PROVO, Utah – As COVID-19 cases surge in Utah County, which has been leading the state to record daily case numbers, national officials are urging parents not to let their kids trick or treat.
Even so, at Taylor Maid Beauty and Theatrical in Provo, the sales of Halloween costumes and items have been steady.
“Right now we’re doing pretty good, we’re holding our own,” said store manager Roger Davis.
“We have a lot of people coming in asking about costumes for a neighborhood party. A family party” added Davis.
The Centers for Disease Control has released guidelines around parties and trick or treating on Halloween. Below are activities they say are high risk.
- Participating in traditional trick-or-treating where treats are handed to children who go door to door
- Having trunk-or-treat where treats are handed out from trunks of cars lined up in large parking lots
- Attending crowded costume parties held indoors
- Going to an indoor haunted house where people may be crowded together and screaming
- Going on hayrides or tractor rides with people who are not in your household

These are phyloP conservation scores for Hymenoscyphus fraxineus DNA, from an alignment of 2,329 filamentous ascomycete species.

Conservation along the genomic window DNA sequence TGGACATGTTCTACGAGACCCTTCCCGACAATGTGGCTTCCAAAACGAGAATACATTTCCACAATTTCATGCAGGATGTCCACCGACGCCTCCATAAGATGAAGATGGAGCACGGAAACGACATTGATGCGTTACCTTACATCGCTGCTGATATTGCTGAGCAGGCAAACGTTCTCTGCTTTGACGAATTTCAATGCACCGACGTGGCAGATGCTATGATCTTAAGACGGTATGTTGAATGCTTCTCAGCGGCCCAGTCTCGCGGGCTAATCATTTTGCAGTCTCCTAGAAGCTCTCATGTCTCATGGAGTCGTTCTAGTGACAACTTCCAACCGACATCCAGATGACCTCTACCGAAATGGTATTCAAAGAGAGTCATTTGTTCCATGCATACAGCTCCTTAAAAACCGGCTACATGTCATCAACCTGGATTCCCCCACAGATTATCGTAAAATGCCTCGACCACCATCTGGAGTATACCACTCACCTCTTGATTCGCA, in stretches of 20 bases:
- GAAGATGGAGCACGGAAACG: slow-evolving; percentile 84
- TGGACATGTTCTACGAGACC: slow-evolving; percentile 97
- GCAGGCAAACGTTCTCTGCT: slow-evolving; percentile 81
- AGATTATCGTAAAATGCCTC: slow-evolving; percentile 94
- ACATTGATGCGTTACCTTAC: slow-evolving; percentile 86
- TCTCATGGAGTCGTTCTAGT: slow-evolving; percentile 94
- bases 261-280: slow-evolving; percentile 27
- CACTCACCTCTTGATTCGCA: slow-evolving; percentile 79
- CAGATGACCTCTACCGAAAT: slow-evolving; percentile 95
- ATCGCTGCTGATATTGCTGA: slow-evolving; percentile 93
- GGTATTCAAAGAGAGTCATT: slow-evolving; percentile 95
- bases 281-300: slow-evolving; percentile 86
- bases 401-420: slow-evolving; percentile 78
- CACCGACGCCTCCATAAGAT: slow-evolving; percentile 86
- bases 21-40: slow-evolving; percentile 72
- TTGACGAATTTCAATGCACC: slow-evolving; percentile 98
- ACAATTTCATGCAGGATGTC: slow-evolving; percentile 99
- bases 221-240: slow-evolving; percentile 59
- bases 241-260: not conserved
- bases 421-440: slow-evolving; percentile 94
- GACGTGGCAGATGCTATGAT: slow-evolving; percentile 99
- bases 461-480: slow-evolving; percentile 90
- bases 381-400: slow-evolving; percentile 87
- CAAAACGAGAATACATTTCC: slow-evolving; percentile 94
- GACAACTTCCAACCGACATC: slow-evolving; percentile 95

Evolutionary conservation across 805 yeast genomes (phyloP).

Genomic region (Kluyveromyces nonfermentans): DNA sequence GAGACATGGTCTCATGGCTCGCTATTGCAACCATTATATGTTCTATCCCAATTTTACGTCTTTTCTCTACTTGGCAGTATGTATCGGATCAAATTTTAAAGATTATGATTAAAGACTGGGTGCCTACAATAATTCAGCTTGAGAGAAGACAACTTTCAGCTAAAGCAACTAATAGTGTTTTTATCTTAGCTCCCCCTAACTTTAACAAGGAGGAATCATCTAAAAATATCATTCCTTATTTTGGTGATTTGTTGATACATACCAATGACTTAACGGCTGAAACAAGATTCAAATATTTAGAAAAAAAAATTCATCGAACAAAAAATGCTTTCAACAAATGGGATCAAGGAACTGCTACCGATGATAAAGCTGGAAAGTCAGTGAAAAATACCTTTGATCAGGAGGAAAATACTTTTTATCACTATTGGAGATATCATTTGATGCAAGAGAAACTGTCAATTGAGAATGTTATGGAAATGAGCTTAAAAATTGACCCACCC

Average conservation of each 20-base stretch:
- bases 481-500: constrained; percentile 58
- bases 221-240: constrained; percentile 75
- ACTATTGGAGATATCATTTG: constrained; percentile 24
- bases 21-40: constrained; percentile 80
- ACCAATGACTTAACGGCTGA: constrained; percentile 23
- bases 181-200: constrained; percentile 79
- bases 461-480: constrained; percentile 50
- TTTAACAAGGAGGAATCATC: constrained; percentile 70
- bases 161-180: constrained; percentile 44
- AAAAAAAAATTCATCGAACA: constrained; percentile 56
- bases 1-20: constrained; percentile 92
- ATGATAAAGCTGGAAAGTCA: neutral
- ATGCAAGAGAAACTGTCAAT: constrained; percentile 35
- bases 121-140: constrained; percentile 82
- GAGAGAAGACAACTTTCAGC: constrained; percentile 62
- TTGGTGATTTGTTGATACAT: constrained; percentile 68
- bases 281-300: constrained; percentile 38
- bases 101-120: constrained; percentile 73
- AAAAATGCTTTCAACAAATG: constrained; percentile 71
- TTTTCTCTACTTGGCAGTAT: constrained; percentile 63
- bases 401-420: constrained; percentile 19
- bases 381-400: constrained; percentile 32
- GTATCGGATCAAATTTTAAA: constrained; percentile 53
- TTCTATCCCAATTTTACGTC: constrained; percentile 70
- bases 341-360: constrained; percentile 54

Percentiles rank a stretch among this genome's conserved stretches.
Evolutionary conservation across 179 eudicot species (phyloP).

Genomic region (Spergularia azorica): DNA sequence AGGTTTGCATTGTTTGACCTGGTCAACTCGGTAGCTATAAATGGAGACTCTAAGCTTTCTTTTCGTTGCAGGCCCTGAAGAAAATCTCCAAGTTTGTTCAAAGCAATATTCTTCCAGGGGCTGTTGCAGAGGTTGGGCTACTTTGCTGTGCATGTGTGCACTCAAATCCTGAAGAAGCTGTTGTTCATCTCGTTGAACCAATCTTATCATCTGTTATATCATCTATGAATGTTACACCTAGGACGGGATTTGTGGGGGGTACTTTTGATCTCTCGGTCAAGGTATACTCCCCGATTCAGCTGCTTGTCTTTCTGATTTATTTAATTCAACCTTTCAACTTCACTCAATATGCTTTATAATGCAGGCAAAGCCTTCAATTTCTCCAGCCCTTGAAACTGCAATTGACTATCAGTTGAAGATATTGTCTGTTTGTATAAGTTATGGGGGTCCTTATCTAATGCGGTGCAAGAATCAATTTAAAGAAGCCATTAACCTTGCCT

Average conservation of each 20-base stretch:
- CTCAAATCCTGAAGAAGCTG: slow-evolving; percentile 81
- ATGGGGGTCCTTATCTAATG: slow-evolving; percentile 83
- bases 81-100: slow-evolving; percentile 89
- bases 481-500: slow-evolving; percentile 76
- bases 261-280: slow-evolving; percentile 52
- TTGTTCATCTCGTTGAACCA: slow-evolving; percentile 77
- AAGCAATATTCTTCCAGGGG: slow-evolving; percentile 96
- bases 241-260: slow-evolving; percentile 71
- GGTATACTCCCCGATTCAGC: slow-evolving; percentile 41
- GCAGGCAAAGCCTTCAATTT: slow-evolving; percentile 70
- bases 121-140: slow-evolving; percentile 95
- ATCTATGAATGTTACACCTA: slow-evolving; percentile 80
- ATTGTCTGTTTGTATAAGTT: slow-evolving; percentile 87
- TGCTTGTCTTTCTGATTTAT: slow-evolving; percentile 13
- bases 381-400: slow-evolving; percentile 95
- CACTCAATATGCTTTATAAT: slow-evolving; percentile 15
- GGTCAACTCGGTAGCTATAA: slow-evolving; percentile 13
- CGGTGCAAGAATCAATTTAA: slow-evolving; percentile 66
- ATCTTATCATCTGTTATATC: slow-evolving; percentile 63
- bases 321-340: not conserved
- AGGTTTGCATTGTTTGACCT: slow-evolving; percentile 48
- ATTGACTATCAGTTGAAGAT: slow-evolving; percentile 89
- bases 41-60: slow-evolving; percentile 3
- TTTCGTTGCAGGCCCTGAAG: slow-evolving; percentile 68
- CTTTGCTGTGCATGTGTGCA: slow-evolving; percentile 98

- Using alcohol or drugs, which can cloud judgment and increase risky behaviors
- Traveling to a rural fall festival that is not in your community if you live in an area with community spread of COVID-19
Low-risk activities are as follows:
These lower risk activities can be safe alternatives:
- Carving or decorating pumpkins with members of your household and displaying them
- Carving or decorating pumpkins outside, at a safe distance, with neighbors or friends
- Decorating your house, apartment, or living space
- Doing a Halloween scavenger hunt where children are given lists of Halloween-themed things to look for while they walk outdoors from house to house admiring Halloween decorations at a distance
- Having a virtual Halloween costume contest
- Having a Halloween movie night with people you live with
- Having a scavenger hunt-style trick-or-treat search with your household members in or around your home rather than going house to house